Predictive factors for oropharyngeal dysphagia after prolonged orotracheal intubation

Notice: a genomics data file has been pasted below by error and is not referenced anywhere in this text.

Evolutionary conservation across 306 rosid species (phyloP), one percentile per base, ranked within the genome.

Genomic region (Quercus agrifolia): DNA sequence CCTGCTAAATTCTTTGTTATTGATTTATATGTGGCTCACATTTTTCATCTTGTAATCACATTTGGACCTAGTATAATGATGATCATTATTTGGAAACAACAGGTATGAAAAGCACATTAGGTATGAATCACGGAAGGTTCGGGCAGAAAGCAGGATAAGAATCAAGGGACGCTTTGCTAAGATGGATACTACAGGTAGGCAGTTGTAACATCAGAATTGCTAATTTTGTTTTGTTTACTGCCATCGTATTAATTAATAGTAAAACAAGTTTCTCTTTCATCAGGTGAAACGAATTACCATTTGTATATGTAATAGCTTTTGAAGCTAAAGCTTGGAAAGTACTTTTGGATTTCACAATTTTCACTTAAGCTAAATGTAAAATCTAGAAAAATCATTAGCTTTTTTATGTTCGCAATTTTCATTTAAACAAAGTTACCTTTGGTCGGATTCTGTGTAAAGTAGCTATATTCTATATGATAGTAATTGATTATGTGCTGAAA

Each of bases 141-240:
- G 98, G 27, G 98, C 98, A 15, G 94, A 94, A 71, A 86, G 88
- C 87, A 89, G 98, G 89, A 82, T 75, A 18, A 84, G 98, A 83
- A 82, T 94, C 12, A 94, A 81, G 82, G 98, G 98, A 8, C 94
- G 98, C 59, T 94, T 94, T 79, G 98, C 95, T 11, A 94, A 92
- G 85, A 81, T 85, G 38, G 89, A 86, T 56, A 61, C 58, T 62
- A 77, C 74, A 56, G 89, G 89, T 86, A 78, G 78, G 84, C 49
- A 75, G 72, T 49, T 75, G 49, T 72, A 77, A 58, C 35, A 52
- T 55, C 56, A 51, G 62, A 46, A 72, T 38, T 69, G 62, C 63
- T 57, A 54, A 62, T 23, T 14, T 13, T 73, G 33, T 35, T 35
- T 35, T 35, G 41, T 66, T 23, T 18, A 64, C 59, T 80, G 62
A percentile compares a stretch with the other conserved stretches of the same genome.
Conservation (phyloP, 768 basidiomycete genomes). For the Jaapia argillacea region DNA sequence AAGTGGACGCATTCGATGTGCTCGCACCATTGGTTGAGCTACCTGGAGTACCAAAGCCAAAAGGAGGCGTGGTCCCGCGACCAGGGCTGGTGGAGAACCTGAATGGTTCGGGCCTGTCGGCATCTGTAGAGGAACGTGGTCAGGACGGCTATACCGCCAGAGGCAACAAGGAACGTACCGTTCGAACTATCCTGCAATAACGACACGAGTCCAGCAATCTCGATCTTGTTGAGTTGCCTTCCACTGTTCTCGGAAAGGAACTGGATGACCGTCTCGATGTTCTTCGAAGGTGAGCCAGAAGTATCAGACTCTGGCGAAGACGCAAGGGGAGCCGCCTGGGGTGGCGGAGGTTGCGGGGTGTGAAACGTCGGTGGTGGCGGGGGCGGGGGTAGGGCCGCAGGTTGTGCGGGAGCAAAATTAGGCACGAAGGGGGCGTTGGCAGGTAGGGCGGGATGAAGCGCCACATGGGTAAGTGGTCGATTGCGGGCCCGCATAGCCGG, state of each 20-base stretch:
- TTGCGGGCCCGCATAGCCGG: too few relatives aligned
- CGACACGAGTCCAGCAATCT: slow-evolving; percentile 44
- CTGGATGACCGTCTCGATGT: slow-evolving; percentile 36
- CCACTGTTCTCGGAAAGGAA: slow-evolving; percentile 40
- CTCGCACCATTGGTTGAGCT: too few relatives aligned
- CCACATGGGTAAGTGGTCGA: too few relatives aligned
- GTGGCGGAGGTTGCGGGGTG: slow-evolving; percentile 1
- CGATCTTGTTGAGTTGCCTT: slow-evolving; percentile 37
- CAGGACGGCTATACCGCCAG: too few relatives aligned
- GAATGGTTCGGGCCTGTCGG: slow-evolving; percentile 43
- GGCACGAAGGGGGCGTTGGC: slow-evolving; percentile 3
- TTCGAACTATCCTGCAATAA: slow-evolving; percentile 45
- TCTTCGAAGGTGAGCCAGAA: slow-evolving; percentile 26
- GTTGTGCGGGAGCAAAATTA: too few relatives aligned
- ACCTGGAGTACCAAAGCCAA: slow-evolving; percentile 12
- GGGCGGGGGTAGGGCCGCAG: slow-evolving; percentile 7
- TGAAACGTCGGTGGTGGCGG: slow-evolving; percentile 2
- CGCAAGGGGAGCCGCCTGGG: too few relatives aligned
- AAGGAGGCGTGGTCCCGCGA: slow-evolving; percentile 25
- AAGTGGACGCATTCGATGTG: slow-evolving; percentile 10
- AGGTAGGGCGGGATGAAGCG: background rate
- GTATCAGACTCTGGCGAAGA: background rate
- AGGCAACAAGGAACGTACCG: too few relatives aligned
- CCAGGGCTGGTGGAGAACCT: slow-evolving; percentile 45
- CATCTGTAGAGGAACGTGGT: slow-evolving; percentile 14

Abstract Introduction: Lesions in the oral cavity, pharynx and larynx due to endotracheal intubation can cause reduction in the local motility and sensitivity, impairing the swallowing process, resulting in oropharyngeal dysphagia. Objective: To verify the predictive factors for the development of oropharyngeal dysphagia and the risk of aspiration in patients with prolonged orotracheal intubation admitted to an intensive care unit. Methods: This is an observational, analytical, cross-sectional and retrospective data collection study of 181 electronic medical records of patients submitted to prolonged orotracheal intubation. Data on age; gender; underlying disease; associated comorbidities; time and reason for orotracheal intubation; Glasgow scale on the day of the Speech Therapist assessment; comprehension; vocal quality; presence and severity of dysphagia; risk of bronchoaspiration; and the suggested oral route were collected. The data were analyzed through logistic regression. The level of significance was set at 5%, with a 95% Confidence Interval. Results: The prevalence of dysphagia in this study was 35.9% and the risk of aspiration was 24.9%. As the age increased, the altered vocal quality and the degree of voice impairment increased the risk of the presence of dysphagia by 5-; 45.4- and 6.7-fold, respectively, and of aspiration by 6-; 36.4- and 4.8-fold. The increase in the time of orotracheal intubation increased the risk of aspiration by 5.5-fold. Conclusion: Patients submitted to prolonged intubation who have risk factors associated with dysphagia and aspiration should be submitted to an early speech-language/audiology assessment and receive appropriate and timely treatment. The recognition of these predictive factors by the entire multidisciplinary team can minimize the possibility of clinical complications inherent to the risk of dysphagia and aspiration in extubated patients.